Election fraud conspiracy theorist Jeffrey O’Donnell declined to appear in person at Shasta County Supervisor Patrick Jones’s Town Hall Thursday night. Instead, he chose to appear live via video feed from his home in Florida, transforming the event into a tightly scripted and somewhat mind-numbing Zoom session featuring The Lone Racoon of the Apocalypse and Patrick “Hand Count” Jones.
Nevertheless, most of the 350 people who packed the Holiday Inn conference room applauded O’Donnell’s performance, in which he reiterated his debunked “Mesa County pattern of fraud” conspiracy theory that falsely asserts an unknown entity is using remote triggers or algorithms to manipulate election results across the United States, including right here in Shasta County.
It was a classic case of preaching to the choir: asked at the beginning by Jones if they believed widespread election fraud is occurring at the national, state, and local levels, more than 80 percent of the audience members raised their hands. Those in attendance included District 5 Supervisor Chris Kelstrom, Cottonwood militia leader Woody Clendenen, the Gallardo twins, and State of Jefferson organizers Terry and Sally Rapoza.
Liberty PAC principal officer Mark Kent and several other “patriots” involved in the alleged assault on A News Café publisher Doni Chamberlain at a rightwing gathering at the Cottonwood Community Center earlier this month were also in attendance. Chamberlain was present as well, wearing a neck brace due to the injuries she suffered during the alleged assault.
Ironically, the supervisor who just joined Kelstrom and District 1 Supervisor Kevin Crye in voting down a code of conduct for the board of supervisors insisted upon a very specific code of etiquette at his own town hall event.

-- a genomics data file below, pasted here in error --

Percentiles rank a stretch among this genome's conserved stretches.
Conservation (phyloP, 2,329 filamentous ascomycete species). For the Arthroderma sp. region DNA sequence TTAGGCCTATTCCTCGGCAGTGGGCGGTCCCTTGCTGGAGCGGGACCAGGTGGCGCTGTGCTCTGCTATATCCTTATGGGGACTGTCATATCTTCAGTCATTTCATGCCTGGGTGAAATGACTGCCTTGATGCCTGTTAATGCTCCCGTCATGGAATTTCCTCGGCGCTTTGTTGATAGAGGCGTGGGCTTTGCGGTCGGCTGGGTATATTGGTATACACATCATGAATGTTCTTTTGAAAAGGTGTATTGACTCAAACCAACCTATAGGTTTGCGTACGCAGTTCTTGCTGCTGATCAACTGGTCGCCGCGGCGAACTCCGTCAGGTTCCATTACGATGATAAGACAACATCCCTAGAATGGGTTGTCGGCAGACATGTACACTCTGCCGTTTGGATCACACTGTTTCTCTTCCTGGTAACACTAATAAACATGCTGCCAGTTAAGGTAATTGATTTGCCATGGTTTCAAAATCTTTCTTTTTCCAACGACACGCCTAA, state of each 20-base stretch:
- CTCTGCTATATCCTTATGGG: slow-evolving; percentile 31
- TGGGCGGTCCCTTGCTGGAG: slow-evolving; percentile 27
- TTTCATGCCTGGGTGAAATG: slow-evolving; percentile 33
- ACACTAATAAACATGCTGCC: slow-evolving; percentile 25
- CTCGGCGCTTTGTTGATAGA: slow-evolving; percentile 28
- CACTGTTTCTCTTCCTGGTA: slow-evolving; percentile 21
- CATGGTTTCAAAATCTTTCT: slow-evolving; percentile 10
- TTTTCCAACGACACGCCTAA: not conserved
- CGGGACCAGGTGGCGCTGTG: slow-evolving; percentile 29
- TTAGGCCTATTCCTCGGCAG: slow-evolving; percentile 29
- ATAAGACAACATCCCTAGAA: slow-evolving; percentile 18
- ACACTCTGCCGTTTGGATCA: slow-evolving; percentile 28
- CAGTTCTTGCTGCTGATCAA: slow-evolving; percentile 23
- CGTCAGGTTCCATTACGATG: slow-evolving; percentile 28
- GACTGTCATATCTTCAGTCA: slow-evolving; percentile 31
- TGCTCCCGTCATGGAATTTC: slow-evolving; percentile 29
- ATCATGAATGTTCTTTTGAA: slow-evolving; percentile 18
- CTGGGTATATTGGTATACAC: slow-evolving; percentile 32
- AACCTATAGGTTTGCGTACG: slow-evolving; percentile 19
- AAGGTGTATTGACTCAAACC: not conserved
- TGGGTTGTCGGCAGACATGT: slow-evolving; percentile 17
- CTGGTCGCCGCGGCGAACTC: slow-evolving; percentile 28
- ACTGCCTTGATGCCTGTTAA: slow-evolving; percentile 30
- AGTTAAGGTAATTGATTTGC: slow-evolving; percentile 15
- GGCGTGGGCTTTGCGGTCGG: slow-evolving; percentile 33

To enforce his etiquette provisions Jones said he stationed 15 men around the room ready to pounce upon anyone who questioned his authority. An unknown number of people at the event were carrying concealed weapons. The security detail proved unnecessary as liberal and moderate activists who’d originally planned to protest the town hall instead held a parallel event at Caldwell Park supporting supervisor Crye’s recall.
Four months ago, Crye, Kelstrom, and Jones voted to terminate Shasta County’s contract with Dominion Voting Systems and switch to an as-of-yet-to-be-approved hand-counting system. Ever since then, the trio, especially Crye and Jones, have been scrambling to justify their foolhardy decision, which will cost Shasta County millions of dollars and the cities of Anderson, Redding, and Shasta Lake hundreds of thousands of dollars each.
Those figures are based on estimates by a nationally respected elections expert, Shasta County Registrar of Voters Cathy Darling Allen, who has held elected office for more than two decades and defeated her last opponent, election denier Bob Holsinger, by double-digits in the 2022 primary election.
On Thursday night Jones promised to bring the 2022 primary election before a judge, perhaps forgetting he and his rightwing cohorts blew their only chance for a recount when Reverge Anselmo’s bagman Mark Kent refused to pay for it last summer.